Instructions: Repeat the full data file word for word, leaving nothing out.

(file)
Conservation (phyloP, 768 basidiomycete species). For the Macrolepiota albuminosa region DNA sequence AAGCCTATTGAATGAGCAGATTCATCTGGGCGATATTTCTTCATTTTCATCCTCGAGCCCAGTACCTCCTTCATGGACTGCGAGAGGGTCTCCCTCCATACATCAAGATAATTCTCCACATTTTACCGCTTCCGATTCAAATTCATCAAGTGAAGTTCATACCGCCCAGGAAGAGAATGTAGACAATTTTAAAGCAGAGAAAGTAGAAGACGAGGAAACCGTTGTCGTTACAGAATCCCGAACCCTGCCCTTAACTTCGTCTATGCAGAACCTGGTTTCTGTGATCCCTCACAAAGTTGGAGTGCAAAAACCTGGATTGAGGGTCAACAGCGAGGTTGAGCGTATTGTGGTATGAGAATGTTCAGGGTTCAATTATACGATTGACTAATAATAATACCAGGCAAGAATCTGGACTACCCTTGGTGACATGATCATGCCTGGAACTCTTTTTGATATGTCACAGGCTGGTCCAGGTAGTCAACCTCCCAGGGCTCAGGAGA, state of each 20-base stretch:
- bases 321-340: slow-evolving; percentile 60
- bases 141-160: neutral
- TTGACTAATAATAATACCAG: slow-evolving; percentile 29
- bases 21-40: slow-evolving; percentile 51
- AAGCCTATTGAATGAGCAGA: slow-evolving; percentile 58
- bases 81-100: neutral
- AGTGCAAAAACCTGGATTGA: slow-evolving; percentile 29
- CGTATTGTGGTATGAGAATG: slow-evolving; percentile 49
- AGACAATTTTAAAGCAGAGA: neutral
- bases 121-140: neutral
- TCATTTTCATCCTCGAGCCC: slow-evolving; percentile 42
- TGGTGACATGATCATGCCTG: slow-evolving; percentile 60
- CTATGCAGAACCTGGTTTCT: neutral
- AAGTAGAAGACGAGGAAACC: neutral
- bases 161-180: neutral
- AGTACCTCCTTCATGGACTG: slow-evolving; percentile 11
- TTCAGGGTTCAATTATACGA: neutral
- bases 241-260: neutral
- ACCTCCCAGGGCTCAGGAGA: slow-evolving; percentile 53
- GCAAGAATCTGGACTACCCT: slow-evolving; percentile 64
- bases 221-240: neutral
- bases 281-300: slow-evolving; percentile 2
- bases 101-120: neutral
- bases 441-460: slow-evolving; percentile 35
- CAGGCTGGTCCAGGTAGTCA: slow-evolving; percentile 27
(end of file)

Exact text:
Conservation (phyloP, 768 basidiomycete species). For the Macrolepiota albuminosa region DNA sequence AAGCCTATTGAATGAGCAGATTCATCTGGGCGATATTTCTTCATTTTCATCCTCGAGCCCAGTACCTCCTTCATGGACTGCGAGAGGGTCTCCCTCCATACATCAAGATAATTCTCCACATTTTACCGCTTCCGATTCAAATTCATCAAGTGAAGTTCATACCGCCCAGGAAGAGAATGTAGACAATTTTAAAGCAGAGAAAGTAGAAGACGAGGAAACCGTTGTCGTTACAGAATCCCGAACCCTGCCCTTAACTTCGTCTATGCAGAACCTGGTTTCTGTGATCCCTCACAAAGTTGGAGTGCAAAAACCTGGATTGAGGGTCAACAGCGAGGTTGAGCGTATTGTGGTATGAGAATGTTCAGGGTTCAATTATACGATTGACTAATAATAATACCAGGCAAGAATCTGGACTACCCTTGGTGACATGATCATGCCTGGAACTCTTTTTGATATGTCACAGGCTGGTCCAGGTAGTCAACCTCCCAGGGCTCAGGAGA, state of each 20-base stretch:
- bases 321-340: slow-evolving; percentile 60
- bases 141-160: neutral
- TTGACTAATAATAATACCAG: slow-evolving; percentile 29
- bases 21-40: slow-evolving; percentile 51
- AAGCCTATTGAATGAGCAGA: slow-evolving; percentile 58
- bases 81-100: neutral
- AGTGCAAAAACCTGGATTGA: slow-evolving; percentile 29
- CGTATTGTGGTATGAGAATG: slow-evolving; percentile 49
- AGACAATTTTAAAGCAGAGA: neutral
- bases 121-140: neutral
- TCATTTTCATCCTCGAGCCC: slow-evolving; percentile 42
- TGGTGACATGATCATGCCTG: slow-evolving; percentile 60
- CTATGCAGAACCTGGTTTCT: neutral
- AAGTAGAAGACGAGGAAACC: neutral
- bases 161-180: neutral
- AGTACCTCCTTCATGGACTG: slow-evolving; percentile 11
- TTCAGGGTTCAATTATACGA: neutral
- bases 241-260: neutral
- ACCTCCCAGGGCTCAGGAGA: slow-evolving; percentile 53
- GCAAGAATCTGGACTACCCT: slow-evolving; percentile 64
- bases 221-240: neutral
- bases 281-300: slow-evolving; percentile 2
- bases 101-120: neutral
- bases 441-460: slow-evolving; percentile 35
- CAGGCTGGTCCAGGTAGTCA: slow-evolving; percentile 27